On older vehicles with V8 engines and crank pulleys with harmonic balancers it was a pretty easy job getting your pulley off to get access to your timing chain or for whatever other reason you needed.
These pulleys were held on by 3 to 4 bolts that were tightened under 70 foot pounds of pressure. Even dealing with troublesome bolts would mean adding a pipe to your ratchet and giving it a mild yank.
Today’s engines specifically smaller 4 cylinder and many 6 cylinder engines use a single bolt to hold the crank pulley on.
They also Key the pulley to crank so it will not spin but because of the single bolt design many of these bolts are fastened at 140 pounds of Torque which makes them pretty much impossible to remove with hand tools.
There are a couple tricks that you can make use of to make the job a little easier.
First before you go removing everything else that is in the way of your timing belt cover work on the crank bolt.
Keep your accessory belts tight and they will help secure the crank while you use an air wrench to get the bolt out.
You will need a large air compressor 5HP with a large tank and heavy duty impact hammer. As big as you can get is best.
Sockets should be short length impact with thick walls. Do not use a deep socket or any extensions as they will work against you losing you torque as you try to get the bolt off.
If the bolt does not want to come out after a few minutes of cranking on it at full blast then you have a few options.
Try Tightening it
First try tightening the nut to see if you can break the mechanical weld that has formed in the threads. Yes this sounds a little crazy but all you want to do is move the bolt a few thousandths of an inch to get it free. Now try loosening it again.
That trick works well on rusted bolts that may or may not be under high torque and also on fasteners like your axle nuts that pick up a lot of heat from your breaks.
If that does not work you can try applying Heat to the bolt to hopefully change the position of the threads. In honesty though when you are heating a fastener to get it off the heated item should be the outside. Because you are heating the bolt head you are really just taking the same chance you took when you tried to tighten the bolt … trying to make it move very slightly to break the mechanical weld.
If all else fails you have 2 other options.
There are a number of different special tools that can be used to help get these bolts off.
The way they work is by inserting or fastening them to the crank pulley to allow them to keep the crank in position while you turn the bolt with a large breaker bar.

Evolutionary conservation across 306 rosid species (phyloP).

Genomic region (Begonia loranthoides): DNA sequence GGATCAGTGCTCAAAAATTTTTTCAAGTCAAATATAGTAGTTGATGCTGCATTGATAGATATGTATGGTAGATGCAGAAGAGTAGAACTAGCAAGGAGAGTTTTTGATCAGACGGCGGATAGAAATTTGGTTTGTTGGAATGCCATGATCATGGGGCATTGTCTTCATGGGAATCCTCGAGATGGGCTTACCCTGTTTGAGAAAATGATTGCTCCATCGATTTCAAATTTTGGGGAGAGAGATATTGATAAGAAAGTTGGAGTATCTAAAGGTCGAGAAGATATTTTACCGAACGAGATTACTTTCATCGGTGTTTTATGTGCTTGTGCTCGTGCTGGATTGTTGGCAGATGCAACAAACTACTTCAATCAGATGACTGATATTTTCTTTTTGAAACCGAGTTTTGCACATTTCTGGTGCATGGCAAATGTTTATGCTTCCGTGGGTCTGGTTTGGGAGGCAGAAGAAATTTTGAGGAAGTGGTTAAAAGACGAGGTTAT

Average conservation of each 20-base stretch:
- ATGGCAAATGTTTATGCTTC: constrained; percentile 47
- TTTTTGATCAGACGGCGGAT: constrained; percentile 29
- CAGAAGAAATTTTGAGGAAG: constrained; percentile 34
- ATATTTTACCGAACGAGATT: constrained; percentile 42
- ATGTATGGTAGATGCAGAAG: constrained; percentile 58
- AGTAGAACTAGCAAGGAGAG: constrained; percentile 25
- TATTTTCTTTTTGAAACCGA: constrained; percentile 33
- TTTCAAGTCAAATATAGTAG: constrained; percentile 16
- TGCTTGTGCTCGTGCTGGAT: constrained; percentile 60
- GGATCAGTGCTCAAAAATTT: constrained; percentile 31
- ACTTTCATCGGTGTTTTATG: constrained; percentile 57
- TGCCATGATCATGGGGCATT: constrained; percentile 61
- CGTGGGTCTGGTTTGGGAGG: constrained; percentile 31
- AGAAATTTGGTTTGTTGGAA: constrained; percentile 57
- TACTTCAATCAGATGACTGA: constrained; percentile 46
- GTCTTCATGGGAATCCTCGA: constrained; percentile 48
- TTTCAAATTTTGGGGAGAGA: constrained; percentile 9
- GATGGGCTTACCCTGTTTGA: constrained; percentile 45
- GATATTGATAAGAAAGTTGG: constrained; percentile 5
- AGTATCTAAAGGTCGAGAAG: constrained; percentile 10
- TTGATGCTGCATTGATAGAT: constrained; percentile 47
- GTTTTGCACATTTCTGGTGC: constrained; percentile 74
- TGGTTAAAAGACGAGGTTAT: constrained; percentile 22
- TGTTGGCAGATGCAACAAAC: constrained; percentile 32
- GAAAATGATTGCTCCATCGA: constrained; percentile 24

They do seem to work in many instances but they are expensive and they are a single use item. For this reason you may want to see if your local shop will rent you one for the day.
Your final way off
Since you haven’t taken your car apart up to now all you need to do is drive it down to your local shop and ask them to break the nut free for you and then put it back on tight enough to get home but not so tight you can’t get it back off.
If you do this make sure they put a little anti-seize on the threads that way you know it will come off when you get it home.
Every manufacturer and even each engine is a little different. It is important to ask a few people how your model is best delt with.
Honda crank pulley bolts are well known for being extremely difficult to remove and other then an Axle nut they are probably the worst job of dealing with a Honda.
Remember don’t take your accessory belts off until you have the crank bolt lose. You do not need to remove the crank pulley once the bolt is loose just leave the bolt in place until you have removed everything else.
When in doubt don’t freak out every mechanic will tell you they have had the same problem. Fortunately they probably also had someone next to them to clue them in and lend them a bigger impact wrench.
The YouRepair Store sells a full line of Mechanics Tools including special tools used for removing crank pulley bolts and other tough items.
For special tools search – crank pulley tool “and car make”